Herein we have explored the possibility of: (i) Eliciting protective responses in pigs upon administration of a single B2T dose, and (ii) reducing the amount of antigen required to elicit protective responses. Thus, we report results with both the 2 mg dose of previous experiments [28] and with a reduced 0.5 mg inoculum. Remarkably, the latter dose elicits a rapid immune response involving high titers of FMDV neutralizing antibodies and specific IFN-γ secreting T cells at 15 days post-immunization (dpi). In addition, solid protection is observed in 80% of pigs vaccinated with 0.5 mg B2T, with no clinical signs upon viral challenge at day 25 dpi. Taken together, our results highlight the value of B2T as candidate FMD vaccine for pigs in emergency scenarios.

2. Results

2.1. A Single B2T Dose Elicits Rapid Humoral Specific Responses Including FMDV Neutralizing Antibodies

Domestic pigs, in two different groups of five animals each, were immunized once with 2 or 0.5 mg of B2T (pigs 1 to 5 and 6 to 10, respectively), and two additional non-immunized animals were kept as controls (pigs 11 and 12 inoculated with PBS). Total FMDV-specific IgG antibodies were determined by ELISA at 0, 15, and 21 dpi. Both 2 and 0.5 mg doses elicited consistent and comparable IgG titers (log10) at 15 (4.3 ± 0.4 vs. 3.7 ± 0.3) and 21 (4.2 ± 0.2 vs. 4.3 ± 0.3) dpi (Figure 1A). Upon FMDV challenge (day 25) these titers were not boosted up, remaining similar in both B2T-immunized groups (4.3 ± 0.1 vs. 4.6 ± 0.5). Non-immunized control pig 11 that survived 10 days post-challenge (dpc) showed anti-FMDV titers >2log10 units lower than those of the immunized and challenged groups (Figure 1A).
Regarding induction of FMDV neutralizing antibodies, as observed with the ELISA results, no major differences were noticed between virus neutralization titers (VNT) in the groups immunized with either 2 or 0.5 mg B2T at day 15 (1.5 ± 0.2 vs. 1.4 ± 0.4) or day 21 pi (1.9 ± 0.4 vs. 2 ± 0.5) (Figure 1B). On the other hand, and in contrast to ELISA antibody titers, post-challenge VNT increased at 10 dpc (35 dpi) in both groups (3.1 ± 0.3 vs. 3.2 ± 0.4). As expected, no neutralizing antibodies were detected in the two control animals before challenge. The non-vaccinated animal that survived the challenge (pig 11), showed VNT (3.1) similar to those in immunized groups (Figure 1B), showing that neutralizing antibody levels in B2T-immunized/challenged pigs—including those found to be protected—were as high as those in infected and recovered animals.

2.2. B2T Elicits Early FMDV-Specific IFN-γ Responses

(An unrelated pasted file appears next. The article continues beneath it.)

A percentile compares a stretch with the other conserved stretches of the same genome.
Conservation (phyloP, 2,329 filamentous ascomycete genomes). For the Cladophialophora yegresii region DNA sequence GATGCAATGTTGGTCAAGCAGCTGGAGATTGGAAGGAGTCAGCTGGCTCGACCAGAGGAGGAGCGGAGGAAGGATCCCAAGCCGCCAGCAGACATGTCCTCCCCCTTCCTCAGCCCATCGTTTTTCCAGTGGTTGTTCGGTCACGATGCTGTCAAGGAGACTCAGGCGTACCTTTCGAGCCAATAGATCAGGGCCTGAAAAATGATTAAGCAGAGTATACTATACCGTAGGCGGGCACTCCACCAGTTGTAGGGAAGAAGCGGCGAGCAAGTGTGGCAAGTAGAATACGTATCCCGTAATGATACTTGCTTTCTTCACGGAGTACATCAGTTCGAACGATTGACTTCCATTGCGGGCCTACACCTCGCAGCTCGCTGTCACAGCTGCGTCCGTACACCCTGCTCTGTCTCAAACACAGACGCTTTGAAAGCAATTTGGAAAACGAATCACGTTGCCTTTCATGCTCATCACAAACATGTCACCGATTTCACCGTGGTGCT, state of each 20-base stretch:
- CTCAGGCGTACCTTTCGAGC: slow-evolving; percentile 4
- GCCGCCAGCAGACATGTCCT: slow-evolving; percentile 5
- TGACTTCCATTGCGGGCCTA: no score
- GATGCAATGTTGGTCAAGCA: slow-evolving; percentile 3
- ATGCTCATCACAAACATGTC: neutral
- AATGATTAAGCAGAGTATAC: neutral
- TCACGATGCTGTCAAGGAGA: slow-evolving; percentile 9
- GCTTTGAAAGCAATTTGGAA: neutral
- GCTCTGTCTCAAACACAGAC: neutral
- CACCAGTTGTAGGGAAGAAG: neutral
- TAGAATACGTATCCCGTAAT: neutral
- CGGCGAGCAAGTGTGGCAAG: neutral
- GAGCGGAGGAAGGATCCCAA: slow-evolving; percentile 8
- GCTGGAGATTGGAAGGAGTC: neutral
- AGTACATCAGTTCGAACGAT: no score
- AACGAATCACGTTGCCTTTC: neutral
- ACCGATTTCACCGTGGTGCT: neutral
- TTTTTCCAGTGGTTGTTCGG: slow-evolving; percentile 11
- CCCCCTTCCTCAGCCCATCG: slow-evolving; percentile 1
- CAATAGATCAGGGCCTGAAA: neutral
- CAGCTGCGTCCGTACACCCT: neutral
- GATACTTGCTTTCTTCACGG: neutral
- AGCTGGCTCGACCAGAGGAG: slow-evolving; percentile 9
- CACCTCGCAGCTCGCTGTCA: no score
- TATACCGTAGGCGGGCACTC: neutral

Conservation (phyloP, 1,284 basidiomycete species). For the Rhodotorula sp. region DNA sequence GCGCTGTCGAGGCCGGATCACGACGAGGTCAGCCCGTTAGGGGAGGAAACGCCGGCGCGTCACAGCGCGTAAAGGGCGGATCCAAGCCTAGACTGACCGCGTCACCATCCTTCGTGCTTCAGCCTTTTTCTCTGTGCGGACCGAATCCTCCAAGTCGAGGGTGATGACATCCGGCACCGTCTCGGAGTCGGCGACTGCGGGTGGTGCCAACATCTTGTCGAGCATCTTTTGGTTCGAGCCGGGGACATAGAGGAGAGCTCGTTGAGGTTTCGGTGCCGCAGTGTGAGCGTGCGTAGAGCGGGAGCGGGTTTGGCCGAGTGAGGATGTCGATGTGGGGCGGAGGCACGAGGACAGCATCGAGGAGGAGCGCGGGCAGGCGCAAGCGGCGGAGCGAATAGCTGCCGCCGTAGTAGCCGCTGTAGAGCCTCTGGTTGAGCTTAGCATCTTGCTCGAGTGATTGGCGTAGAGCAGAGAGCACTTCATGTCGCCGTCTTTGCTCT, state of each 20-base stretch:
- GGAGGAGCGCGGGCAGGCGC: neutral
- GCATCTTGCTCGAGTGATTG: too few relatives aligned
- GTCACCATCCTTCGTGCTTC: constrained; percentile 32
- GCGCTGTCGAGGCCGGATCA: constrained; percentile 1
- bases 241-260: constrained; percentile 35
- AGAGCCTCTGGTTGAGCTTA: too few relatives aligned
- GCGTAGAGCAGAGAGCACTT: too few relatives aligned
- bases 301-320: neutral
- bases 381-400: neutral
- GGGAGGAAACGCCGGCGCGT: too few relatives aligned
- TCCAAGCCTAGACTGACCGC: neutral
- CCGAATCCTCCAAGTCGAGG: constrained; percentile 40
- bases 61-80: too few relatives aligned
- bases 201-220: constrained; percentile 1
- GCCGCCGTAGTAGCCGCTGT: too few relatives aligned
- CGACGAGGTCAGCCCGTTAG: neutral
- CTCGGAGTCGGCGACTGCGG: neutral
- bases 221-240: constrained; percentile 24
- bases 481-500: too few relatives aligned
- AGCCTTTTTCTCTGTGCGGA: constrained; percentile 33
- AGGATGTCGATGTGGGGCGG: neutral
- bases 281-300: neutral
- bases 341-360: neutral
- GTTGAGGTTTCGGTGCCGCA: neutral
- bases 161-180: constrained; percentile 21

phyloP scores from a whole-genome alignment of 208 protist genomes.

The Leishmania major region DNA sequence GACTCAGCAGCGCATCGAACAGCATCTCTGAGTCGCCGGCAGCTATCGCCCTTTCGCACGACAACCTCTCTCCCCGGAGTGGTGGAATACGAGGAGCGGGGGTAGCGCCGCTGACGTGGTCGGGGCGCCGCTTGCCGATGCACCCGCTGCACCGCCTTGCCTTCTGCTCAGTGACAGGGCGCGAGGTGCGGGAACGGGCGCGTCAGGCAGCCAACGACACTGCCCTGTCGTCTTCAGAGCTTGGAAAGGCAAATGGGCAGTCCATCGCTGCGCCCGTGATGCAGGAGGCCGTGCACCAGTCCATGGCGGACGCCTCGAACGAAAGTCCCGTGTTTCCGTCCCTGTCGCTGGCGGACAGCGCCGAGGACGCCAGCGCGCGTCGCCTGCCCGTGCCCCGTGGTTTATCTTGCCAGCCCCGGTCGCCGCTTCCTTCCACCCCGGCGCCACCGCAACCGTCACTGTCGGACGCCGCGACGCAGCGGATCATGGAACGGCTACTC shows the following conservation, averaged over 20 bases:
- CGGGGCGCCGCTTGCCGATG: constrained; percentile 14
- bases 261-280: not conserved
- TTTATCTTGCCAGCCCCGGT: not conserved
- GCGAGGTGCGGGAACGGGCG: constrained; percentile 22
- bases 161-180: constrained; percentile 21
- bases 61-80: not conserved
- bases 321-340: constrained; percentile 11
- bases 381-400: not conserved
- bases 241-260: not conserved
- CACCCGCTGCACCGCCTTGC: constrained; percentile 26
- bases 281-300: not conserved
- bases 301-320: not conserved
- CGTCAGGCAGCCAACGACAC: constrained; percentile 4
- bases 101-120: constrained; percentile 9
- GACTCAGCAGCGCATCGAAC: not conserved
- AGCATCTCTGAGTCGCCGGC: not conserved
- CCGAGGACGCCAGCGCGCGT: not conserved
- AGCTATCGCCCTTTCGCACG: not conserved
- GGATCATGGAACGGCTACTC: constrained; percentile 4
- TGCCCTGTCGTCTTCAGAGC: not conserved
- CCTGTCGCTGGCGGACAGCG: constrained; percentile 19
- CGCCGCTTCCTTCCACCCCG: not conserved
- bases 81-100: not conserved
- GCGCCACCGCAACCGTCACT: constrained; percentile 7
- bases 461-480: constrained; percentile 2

Specific T cell responses elicited by B2T at 15 dpi were determined by ELISPOT analysis of IFNγ-expressing PBMCs. High frequencies of spot-forming cells were found at day 15 in pigs immunized with either dose of B2T in response to in vitro recall with homologous peptide (284.8 ± 321.1 vs. 645.6 ± 467.9). On average, pigs in the 0.5 mg group showed higher frequencies of IFNγ-expressing PBMCs than those in the 2 mg group (Figure 1C). All responses were specific, as no peptide-driven IFN-γ-producing cells were detected in the two non-immunized pigs. PBMC stimulation with T3A peptide paralleled those observed with B2T (241.3 ± 365.8 vs. 614.4 ± 403.1) (Figure 1C), supporting the recognition of T3A as a T-cell epitope.

2.3. A Single Dose of B2T Peptide Confers Clinical Protection against FMDV Challenge

At 25 dpi, pigs in all three groups were challenged with FMDV. Animals were examined daily for clinical signs (see Methods) and considered protected when lesions were not observed or appeared only at the inoculation site [29]. As expected, PBS-inoculated control pigs 11 and 12 showed full FMD signs upon challenge, developing vesicular lesions on all four feet at 4 dpc and on the snout at 7 and 5 dpc, respectively (Table 2). The acute FMDV infection caused myocarditis, leading to heart failure and sudden death, of pig 12 at 5 dpc. In contrast, only 3 out of 10 peptide-immunized animals developed lesions outside the inoculation site: two pigs (3 and 5) in the 2 mg group and one (pig 10) in the 0.5 mg group. The remaining immunized animals did not develop any clinical signs, the cumulative lesion score of immunized groups being significantly lower than that of the non-immunized one (Table 2). In general, a correlation between lower body temperature and protection was observed, being the protected animals immunized with 0.5 mg B2T those that did not develop fever.